Maddie, impressive, man. Your crew, top-notch. The architecture here, beautiful. The builder’s doing a great job. So fun to meet you, man. How can people get a hold of you if they’re interested in any of these products or doing hempcrete on their project? The first place to start is to visit our website, www.hempitecture.com. We’ve got a lot of information, a lot of resources there. We’ve got YouTube videos where people can learn and see, “Is this right for me? Is this something that I want to explore?” And feel free to send us a message through our website. We’d be happy to get back to you and learn more about your project and how we can help you out. Yeah, and also, I’ll tell you guys, Maddie’s got an awesome Instagram feed with some gorgeous pictures of this job site that I stalked. That’s one of the reasons why I got a chance to get out here. Just to clarify, this is not a sponsored video. We’ve not exchanged any money. I just thought this was really cool. So guys, go check out Maddie’s site. If you’re not currently a subscriber to the Build Show, though, we publish every Tuesday and every Friday. And oh, by the way, on Build Show Network, we have five new videos a week, so go check that out as well. Follow me on Twitter, Instagram. Otherwise, we’ll see you next time on the Build Show.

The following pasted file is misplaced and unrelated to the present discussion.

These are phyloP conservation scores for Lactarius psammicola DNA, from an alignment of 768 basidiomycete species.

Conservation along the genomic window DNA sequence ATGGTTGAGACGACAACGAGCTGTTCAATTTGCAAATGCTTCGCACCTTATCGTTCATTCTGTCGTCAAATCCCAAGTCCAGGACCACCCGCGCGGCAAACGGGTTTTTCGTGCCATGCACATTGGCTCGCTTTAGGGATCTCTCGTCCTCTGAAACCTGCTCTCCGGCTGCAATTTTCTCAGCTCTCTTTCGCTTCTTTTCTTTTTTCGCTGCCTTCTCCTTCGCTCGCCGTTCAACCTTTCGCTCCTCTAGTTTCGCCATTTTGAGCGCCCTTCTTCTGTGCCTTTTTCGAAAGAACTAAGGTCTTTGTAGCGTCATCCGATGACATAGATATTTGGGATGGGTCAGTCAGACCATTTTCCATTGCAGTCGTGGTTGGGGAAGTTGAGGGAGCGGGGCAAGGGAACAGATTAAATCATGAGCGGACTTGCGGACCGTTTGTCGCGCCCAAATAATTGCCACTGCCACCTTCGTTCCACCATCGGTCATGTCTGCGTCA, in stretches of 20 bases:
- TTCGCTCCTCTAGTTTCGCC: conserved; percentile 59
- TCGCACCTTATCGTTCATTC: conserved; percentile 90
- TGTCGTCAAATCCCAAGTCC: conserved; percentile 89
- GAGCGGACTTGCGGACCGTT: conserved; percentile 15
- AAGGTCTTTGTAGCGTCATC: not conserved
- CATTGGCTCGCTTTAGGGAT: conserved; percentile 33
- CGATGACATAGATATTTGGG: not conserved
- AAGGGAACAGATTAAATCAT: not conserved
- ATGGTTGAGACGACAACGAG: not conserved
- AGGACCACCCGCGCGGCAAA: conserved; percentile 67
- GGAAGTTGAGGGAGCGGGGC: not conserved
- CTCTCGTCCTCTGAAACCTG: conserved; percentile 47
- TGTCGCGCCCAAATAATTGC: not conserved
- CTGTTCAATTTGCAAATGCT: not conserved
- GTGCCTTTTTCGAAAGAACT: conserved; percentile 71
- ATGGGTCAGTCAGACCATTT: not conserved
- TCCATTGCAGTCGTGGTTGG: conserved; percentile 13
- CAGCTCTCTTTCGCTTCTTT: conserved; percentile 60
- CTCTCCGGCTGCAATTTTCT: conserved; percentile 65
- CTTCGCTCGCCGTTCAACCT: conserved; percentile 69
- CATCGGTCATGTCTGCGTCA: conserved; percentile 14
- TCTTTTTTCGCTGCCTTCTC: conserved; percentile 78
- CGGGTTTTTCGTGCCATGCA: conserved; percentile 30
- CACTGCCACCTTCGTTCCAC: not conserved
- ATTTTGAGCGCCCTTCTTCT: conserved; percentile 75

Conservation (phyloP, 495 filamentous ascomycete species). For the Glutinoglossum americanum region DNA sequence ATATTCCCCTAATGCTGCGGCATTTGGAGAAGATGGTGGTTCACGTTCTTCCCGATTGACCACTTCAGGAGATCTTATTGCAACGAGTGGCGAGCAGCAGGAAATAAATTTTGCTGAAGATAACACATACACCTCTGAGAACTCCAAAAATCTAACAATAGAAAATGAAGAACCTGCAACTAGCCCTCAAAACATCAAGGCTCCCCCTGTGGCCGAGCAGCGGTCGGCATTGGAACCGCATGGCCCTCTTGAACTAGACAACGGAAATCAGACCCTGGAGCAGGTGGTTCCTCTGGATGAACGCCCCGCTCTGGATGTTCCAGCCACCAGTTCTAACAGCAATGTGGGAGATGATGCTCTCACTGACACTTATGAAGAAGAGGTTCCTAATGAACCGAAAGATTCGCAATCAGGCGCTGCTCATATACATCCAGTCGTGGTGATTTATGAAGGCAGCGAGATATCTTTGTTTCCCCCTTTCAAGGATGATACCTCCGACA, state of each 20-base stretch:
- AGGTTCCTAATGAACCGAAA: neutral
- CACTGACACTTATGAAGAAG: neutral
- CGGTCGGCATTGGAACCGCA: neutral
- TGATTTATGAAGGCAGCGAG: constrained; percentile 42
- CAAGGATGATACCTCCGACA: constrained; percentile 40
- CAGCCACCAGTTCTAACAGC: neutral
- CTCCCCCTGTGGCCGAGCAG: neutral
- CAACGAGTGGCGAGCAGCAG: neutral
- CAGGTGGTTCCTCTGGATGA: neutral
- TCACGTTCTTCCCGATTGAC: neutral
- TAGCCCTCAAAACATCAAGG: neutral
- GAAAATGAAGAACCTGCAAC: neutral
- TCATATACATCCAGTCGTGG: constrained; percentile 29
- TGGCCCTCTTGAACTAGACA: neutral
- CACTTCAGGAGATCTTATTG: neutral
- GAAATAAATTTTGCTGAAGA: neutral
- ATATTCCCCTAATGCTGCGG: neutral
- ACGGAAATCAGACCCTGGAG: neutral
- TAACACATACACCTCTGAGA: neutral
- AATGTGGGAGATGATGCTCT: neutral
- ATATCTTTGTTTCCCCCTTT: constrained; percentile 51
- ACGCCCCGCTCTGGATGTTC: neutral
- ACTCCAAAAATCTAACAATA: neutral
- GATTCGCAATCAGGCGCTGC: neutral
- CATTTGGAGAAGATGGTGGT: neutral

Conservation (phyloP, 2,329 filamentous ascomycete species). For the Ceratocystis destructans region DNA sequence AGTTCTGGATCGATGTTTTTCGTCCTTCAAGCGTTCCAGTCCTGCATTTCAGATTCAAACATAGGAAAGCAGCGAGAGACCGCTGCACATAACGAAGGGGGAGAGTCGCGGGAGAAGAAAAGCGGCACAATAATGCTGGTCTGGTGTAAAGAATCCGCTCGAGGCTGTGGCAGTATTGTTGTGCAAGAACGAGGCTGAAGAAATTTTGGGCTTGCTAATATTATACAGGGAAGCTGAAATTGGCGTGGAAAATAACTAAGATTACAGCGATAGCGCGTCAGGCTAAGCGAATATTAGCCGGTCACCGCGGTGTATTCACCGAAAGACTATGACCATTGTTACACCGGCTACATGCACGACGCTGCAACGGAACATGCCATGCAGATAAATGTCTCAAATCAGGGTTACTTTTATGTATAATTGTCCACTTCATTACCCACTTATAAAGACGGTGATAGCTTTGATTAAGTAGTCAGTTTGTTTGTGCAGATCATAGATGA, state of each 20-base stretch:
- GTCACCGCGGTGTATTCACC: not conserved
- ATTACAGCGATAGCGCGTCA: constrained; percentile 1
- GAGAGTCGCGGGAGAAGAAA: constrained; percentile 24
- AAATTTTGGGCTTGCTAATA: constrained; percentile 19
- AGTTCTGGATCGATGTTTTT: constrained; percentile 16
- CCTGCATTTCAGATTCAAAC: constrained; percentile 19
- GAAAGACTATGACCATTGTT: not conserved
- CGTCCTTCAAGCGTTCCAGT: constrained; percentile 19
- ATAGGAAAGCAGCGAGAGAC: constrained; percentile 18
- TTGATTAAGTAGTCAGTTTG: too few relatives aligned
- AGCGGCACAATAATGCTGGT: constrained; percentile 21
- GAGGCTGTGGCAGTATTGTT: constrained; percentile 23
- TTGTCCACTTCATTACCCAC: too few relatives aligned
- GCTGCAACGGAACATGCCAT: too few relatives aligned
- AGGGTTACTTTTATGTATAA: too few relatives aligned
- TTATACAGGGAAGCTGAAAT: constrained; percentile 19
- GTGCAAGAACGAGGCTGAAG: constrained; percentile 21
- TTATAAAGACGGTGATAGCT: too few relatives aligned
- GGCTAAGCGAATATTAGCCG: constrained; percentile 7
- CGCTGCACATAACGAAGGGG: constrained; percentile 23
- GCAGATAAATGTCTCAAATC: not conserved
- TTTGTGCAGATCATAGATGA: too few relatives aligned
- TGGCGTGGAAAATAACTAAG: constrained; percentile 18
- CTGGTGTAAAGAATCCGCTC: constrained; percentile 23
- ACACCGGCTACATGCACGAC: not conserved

Exterior Insulation – What NOT to do! (And the Correct Way)

External Youtube related post: Hemp Insulation: Pros, Cons, and Cost

Total
0
Share